FIG. 2 shows photograph of (a) the pickup coil, (b) the pre-polarization coil, and (c) the pickup coil fitted into the pre-polarization coil.
  • [0011]
    FIG. 3 shows (a) a planar coil system composed of three coil pairs, (b) a photograph of the coil system for producing uniform magnetic field.
  • [0012]
    FIG. 4 shows sequences used in the NMR detection (a) the measuring field, (b) the pre-polarization field with a duration time tBP, (c) the detected NMR signal as a function of time, and (d) the detected FID and spin echo signals as a function time.
  • [0013]
    FIG. 5 shows (a) NMR intensity of 10 ml of pure water in a single shot, (b) Fourier transform of the NMR signal, and the line width is 0.9 Hz.
  • [0014]
    FIG. 6 shows (a) a ring-shape glass container filled with 10 ml of water, (b) its filtered MRI, (c) a rectangular-shape glass container filled with 10 ml of water and (d) its filtered MRI.
  • [0015]
    FIG. 7 shows (a) two hollow cyclinders containing of water of 9 ml, each are separated by a distance of 3 ml, and MRIs taken in a field uniformity of (b) one part in 1×103 and (c) 1 part in 5×103.
  • [0016]
    FIG. 8 shows (a) the sequences used in NMR/MRI measurements, (b) two hollow cylindrical containers containing of water with the small cylinder piled on top of the larger one and (c) the corresponding Fourier transform of the NMR signal.
  • [0017]
    FIG. 9 shows (a) the sequences used in NMR/MRI measurements, (b) the filtered tomographica MRI image of the large cylindrical container and (c) Fourier transform for the image shown in (b).
  • [0018]
    FIG. 10 shows (a) the sequences used in NMR/MRI measurements, (b) the filtered tomographical MRI image of the small cylindrical container and (c) Fourier transform for the image shown in (b).
  • [0019]
    FIG. 11 shows the two tomographic MRI images are superimposed and registered and aligned to form a 3D MRI image.
  • [0020]
    FIG. 12 shows (a) schematic of a cubical container containing of water piled on top of a rectangular-shape container, (b) side view of (a) wherein dotted line represents cross-sections, (c) tomographical MRI images of the five cross-sections and (d) the five tomographic MRI images are superimposed and registered and aligned to form a 3D MRI image.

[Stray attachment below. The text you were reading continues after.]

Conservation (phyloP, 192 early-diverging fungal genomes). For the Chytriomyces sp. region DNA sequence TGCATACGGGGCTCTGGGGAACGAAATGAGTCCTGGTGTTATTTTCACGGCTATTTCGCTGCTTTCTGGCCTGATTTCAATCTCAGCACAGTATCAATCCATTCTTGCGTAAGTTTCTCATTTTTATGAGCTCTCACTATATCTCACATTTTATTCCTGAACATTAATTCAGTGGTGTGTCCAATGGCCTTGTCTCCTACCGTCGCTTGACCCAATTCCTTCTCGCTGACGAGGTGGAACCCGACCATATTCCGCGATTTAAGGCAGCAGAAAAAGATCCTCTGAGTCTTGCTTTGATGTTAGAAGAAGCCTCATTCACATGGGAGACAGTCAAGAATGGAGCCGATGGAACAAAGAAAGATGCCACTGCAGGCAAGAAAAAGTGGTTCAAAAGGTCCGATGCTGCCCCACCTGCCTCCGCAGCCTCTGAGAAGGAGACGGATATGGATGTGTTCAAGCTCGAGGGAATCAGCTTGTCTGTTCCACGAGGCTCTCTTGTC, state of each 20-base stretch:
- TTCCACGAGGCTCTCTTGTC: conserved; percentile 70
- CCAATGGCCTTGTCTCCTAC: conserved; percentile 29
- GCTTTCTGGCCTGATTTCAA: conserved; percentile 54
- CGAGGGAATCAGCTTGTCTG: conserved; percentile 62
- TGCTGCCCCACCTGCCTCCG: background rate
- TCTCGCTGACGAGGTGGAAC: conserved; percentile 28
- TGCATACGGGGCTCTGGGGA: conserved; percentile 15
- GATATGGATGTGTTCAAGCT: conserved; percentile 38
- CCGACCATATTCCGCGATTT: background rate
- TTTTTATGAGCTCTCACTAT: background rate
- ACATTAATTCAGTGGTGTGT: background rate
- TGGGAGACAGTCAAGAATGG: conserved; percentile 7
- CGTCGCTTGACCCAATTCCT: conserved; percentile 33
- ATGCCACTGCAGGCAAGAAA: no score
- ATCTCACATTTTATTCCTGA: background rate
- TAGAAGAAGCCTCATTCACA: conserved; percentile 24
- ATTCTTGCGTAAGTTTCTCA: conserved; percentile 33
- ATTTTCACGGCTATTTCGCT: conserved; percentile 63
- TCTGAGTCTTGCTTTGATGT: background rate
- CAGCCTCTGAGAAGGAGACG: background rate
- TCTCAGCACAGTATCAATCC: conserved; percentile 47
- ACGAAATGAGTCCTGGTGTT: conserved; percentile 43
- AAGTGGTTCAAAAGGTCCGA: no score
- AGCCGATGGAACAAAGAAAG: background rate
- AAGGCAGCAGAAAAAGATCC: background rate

• [0021]
    FIG. 13 shows NMR spectrum of trimethyl phosphate in one shot.
  • [0022]
    FIG. 14 shows the NMR intensity for (a) water, the NMR intensity magnetic fluids with different χ values: (b) 0.0003, (c) 0.0006, (d) 0.0009, (e) 0.0012, and (f) 0.0015 emu g−1, respectively, and (g) shows the dependence of the linewidth on the magnetic susceptibility, square represents the linewidth, and triangle represents the NMR intensity.
  • [0023]
    FIG. 15 shows (a) T*2 and (b) ΓMF of the magnetic fluids as a function of χ in units of emu g−1.
  • [0024]
    FIG. 16 shows (a) top view and (b) side view of a cyclinder containing water with a capillary with magnetic fluid inserted into the center of the cylinder, with (c) the MRI image and (d) Fourier transform for the image shown in (c).
  • [0025]
    FIG. 17 shows (a) a photograph of a cut portion of celery, (b) magnetic resonance image of the portion of cut celery, (c) the cut portion of celery injected with magnetic fluid, and (d) the corresponding MRI image after injecting magnetic fluid.
  • DETAILED DESCRIPTION OF THE INVENTION
  • [0026]